Canada's graphic health warnings

Canada was the first jurisdiction to require full-colour graphic warnings on cigarette packages.

Since December 20, 2000, cigarettes displayed warnings which took up 50% of the principal display space.  One side is an English warning, the other is in French (the two official language of Canada). Cartons must also display the warnings.

In December 2010, the Minister of Health announced that new warnings would be required, and that they would be larger and more powerful.  Proposed warnings that required 75% of the principal display surface were 'gazetted' in February 2011, and approved by Parliament in June 2011.  Other packaging reforms (including a change to the toxic emission statements, interior health information messages) were also approved.  On September 22, 2011 regulations implementing these changes came into force.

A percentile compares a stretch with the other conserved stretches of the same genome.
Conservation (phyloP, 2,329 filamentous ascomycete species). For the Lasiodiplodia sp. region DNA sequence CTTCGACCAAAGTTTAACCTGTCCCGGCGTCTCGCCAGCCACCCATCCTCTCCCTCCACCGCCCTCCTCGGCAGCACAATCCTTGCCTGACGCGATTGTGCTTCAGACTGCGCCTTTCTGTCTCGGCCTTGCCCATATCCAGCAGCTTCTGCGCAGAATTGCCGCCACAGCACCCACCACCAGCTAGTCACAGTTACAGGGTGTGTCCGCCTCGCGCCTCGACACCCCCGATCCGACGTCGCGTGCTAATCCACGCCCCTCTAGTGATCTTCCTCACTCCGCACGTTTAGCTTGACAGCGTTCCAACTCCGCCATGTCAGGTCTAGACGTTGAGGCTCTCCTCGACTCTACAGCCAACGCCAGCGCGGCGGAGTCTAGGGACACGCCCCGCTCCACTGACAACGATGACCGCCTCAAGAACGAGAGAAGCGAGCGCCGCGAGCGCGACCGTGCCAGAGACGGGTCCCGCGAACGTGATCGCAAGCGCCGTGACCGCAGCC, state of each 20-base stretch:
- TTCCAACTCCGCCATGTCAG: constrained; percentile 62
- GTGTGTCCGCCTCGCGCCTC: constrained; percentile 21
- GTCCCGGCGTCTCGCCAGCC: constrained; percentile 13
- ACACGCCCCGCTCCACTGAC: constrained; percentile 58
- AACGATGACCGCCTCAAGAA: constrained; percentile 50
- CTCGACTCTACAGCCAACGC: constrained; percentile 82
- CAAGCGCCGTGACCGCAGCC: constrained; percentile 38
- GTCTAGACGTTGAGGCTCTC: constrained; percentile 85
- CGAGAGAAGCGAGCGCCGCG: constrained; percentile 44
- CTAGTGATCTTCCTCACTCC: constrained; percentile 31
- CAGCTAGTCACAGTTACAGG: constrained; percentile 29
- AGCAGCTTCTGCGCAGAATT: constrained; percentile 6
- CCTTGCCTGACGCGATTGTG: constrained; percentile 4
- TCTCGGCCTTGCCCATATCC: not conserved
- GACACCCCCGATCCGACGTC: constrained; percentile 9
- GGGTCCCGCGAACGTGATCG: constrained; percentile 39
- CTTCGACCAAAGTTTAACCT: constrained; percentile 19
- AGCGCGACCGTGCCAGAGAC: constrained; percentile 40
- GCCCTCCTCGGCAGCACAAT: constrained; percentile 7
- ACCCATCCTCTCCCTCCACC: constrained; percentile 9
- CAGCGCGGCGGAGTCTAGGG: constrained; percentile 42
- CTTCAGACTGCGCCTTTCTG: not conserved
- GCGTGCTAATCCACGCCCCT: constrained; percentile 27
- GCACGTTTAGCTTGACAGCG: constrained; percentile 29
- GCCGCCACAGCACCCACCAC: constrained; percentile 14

As of March 21, 2012, all cigarettes manufactured or imported must have the new warnings.  Retailers have until June 18, 2012 to sell their old inventory before being required to only sell cigarettes with new warnings.

Health Canada information

Images required on cigarettes from 2012
To see how these warnings look on actual packages, click here
Information for package interiors.



Images required from December 2000
Cigarettes are highly addictive
Children see, children do
Cigarettes hurt babies
Tobacco use can make you impotent
Don't poison us
Tobacco smoke hurts babies
Cigarettes cause strokes
Cigarettes cause mouth diseases
Each year, the equivalent of a small city dies from tobacco use
Cigarettes leave you breathless
Cigarettes are a heartbreaker
Cigarettes cause lung cancer
Cigarettes cause lung cancer
Idle but deadly
Where there's smoke there's hydrogen cyanide
You're not the only one smoking this cigarette